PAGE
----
Certainly as fishermen, who are often drawn to this sport or lifestyle because of our naturally competitive cave man genes, volunteering to cut back was not an easy decision but lots of us stepped up to the microphone or sat at the keyboard to say that this is the right time. This debate reminded me of old adage learned from a big guy named Tank, to “take from the past and apply it to the present in order to prepare for the future”. Although we may have strong differences in motivations and priorities, the decision has been made so our eyes should now be focused on poachers and boats from away which may try to circumvent our law.  It’s too easy to quickly blame DEM Enforcement and no one wants to turn fishermen into narcs, but we also want this, unlike so many taxes, to be temporary. If you see it, make the call.

In the interest of clarity, for many weeks this column has voiced strong support to the one fish rule and no apologies are made for that. However, in making the case that for-hire captains and mates could also take two fish each, omitted was the fact that that was true for only one trip per day. Poor math on my part; mea culpa.

RIDEM will hold a workshop and hearing on Monday March 30 to discuss proposed amendments to state fishing regulations relating to tournaments and large organized fishing groups. The goal is to work with clubs and individual shore and boating fishermen to ensure access to waterways are not impeded since they can require more parking and access space. The workshop will start at 6:00 p.m., followed by the public hearing at 7:00 p.m. If you are not familiar with RIDEM’s new, more efficient way of disseminating information and voting on regulations, workshops are held before official hearings, saving you from having to pack a sandwich and blanket to go all the way to the Big City for a meeting and having to gas up and go back another night for the formal hearing. The downside is that if you don’t do your homework and show up unprepared, you may be forced to offer comment or cast a vote without enough time to digest all the possible consequences. The public workshop and hearing will be held in Room 300 at DEM Headquarters located at 235 Promenade Street in Providence.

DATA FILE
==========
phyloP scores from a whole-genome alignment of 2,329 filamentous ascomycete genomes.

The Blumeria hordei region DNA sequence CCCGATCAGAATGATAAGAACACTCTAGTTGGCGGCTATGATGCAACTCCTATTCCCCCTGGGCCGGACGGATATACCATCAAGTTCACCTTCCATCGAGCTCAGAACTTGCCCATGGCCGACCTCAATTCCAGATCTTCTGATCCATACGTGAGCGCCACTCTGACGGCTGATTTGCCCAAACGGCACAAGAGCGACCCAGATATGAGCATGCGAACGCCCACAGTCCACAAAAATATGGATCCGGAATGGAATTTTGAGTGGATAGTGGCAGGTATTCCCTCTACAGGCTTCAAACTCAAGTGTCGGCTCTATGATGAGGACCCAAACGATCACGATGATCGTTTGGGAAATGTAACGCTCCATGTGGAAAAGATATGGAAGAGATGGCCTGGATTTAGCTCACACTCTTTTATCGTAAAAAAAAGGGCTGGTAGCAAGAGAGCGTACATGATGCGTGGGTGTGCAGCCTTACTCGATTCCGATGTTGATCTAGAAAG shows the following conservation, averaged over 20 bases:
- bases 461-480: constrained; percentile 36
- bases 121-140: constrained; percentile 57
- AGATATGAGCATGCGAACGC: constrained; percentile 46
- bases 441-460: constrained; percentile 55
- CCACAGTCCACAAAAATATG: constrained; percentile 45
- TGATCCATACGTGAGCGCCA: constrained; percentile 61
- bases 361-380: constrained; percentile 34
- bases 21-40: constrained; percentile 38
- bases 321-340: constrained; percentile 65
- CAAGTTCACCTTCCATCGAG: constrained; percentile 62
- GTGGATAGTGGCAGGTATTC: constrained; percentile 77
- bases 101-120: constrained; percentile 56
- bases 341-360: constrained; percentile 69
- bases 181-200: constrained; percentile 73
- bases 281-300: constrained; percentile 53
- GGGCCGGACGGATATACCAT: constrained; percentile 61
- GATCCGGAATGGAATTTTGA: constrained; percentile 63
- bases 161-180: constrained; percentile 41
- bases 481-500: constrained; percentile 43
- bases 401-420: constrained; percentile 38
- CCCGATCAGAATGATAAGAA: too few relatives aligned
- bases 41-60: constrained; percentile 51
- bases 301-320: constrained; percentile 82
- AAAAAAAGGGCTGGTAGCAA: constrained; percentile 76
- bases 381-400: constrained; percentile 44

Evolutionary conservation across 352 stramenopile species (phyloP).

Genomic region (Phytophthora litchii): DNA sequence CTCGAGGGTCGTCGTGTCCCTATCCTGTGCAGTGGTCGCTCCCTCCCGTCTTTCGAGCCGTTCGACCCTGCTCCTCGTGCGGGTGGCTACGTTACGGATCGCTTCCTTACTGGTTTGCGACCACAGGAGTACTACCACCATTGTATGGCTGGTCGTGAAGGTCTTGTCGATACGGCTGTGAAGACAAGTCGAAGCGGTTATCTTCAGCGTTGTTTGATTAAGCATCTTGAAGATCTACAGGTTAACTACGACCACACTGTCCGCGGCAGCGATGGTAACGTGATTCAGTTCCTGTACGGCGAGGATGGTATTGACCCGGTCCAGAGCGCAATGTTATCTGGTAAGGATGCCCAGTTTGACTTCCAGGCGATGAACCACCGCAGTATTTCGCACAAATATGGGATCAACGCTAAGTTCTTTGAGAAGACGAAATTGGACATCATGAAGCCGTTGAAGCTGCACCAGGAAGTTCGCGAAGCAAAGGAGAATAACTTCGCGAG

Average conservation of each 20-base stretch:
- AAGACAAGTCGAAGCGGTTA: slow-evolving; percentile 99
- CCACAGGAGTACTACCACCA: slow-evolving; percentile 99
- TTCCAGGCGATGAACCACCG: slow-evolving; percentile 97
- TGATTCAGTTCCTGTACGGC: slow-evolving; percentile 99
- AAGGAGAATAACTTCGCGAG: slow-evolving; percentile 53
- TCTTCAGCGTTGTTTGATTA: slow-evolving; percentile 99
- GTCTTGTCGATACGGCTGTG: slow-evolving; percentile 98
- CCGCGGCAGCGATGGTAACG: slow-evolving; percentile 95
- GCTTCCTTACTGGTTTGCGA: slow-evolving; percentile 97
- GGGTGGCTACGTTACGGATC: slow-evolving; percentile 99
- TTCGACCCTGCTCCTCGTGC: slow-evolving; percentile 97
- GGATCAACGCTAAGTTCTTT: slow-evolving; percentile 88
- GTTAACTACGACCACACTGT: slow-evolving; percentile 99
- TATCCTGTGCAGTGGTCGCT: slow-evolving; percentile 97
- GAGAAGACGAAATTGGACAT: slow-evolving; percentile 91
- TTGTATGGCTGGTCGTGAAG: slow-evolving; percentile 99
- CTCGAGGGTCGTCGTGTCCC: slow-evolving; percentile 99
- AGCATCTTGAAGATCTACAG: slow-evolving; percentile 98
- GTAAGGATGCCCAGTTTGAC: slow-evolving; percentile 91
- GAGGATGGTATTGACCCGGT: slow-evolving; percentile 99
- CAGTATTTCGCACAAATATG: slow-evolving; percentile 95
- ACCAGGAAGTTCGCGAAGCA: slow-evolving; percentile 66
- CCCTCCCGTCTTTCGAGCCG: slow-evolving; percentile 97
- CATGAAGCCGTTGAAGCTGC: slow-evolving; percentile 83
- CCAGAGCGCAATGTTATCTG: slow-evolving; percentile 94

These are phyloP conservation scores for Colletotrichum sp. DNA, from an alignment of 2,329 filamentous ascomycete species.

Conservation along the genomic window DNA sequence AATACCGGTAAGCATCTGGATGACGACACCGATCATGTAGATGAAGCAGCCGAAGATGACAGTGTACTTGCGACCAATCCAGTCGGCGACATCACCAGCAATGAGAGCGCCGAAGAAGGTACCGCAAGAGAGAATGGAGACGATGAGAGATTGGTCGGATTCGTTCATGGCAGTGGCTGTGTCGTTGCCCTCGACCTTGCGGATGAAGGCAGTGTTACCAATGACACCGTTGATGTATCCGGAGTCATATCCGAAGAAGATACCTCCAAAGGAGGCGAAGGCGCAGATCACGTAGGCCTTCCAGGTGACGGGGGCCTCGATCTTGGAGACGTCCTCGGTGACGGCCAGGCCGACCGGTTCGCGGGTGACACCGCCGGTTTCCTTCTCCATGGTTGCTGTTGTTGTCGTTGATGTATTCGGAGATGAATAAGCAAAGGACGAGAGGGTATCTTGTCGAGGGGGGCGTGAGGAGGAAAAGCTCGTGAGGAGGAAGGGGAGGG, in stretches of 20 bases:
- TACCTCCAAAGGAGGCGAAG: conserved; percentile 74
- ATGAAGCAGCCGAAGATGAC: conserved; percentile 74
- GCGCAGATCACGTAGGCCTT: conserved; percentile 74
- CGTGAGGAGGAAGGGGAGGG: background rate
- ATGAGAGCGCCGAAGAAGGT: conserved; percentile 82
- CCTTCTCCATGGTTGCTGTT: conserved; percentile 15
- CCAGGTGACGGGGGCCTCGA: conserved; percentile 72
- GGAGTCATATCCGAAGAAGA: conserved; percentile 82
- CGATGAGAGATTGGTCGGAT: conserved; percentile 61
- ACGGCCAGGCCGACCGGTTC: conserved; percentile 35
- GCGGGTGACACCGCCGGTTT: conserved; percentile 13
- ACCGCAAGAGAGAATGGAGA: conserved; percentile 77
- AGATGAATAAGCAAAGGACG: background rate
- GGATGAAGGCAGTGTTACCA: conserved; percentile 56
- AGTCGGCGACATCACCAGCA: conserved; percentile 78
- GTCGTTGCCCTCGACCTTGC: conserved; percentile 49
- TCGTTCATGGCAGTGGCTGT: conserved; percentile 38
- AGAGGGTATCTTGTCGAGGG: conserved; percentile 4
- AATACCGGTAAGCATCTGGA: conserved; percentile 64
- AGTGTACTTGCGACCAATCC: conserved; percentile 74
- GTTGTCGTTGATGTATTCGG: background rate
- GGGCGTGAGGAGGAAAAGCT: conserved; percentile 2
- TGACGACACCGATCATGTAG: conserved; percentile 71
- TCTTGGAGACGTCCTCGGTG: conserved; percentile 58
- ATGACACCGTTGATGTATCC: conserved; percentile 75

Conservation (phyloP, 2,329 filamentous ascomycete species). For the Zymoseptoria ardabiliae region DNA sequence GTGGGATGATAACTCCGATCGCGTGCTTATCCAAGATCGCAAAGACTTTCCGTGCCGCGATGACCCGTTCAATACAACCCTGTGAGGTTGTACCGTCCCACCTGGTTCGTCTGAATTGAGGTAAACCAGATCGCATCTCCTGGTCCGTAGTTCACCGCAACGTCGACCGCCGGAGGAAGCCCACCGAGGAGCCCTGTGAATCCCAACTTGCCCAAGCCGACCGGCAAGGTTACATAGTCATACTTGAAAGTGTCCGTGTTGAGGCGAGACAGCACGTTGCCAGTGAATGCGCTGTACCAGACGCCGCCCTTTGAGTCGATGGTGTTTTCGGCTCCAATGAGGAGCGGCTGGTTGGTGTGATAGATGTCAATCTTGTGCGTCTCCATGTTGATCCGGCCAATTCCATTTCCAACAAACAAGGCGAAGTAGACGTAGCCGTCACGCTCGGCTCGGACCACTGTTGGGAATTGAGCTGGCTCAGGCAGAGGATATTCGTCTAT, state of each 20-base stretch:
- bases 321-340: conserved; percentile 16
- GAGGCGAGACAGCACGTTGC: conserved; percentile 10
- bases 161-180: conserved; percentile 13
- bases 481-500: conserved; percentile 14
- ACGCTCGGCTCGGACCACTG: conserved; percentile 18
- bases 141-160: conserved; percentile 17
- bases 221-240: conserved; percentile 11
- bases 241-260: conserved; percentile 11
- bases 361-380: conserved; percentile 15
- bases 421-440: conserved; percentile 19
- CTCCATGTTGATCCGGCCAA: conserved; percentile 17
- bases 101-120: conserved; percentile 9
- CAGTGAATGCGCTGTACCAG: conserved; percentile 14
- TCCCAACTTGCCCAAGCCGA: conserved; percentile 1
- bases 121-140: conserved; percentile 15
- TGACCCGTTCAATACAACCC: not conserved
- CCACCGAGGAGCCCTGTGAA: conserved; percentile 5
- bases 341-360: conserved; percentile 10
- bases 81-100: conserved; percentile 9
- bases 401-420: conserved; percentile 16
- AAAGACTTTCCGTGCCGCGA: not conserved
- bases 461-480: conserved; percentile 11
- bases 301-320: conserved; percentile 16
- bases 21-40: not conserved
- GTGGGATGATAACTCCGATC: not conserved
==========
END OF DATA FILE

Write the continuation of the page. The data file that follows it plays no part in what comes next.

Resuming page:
Todd Corayer is a life-long fisherman who lives not far from the Saugatucket with his wife, who supports his fishing mainly to get him out of the house and a young son who regularly catches more fish than him.






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About The Author

Todd Corayer is a lifelong fisherman and occasional hunter whose writing relies on poor penmanship, sarcasm and other people’s honest fish stories while seeing words as puzzle pieces that occasionally all fit together perfectly.

His work has appeared in The Double Gun Journal, On The Water MagazineThe Fisherman, The Bay Magazine,  So Rhode IslandSporting ClassicsCoastal AnglerNY Lifestyles, The Island Crier, and very often in the wonderful RISAA Newsletter.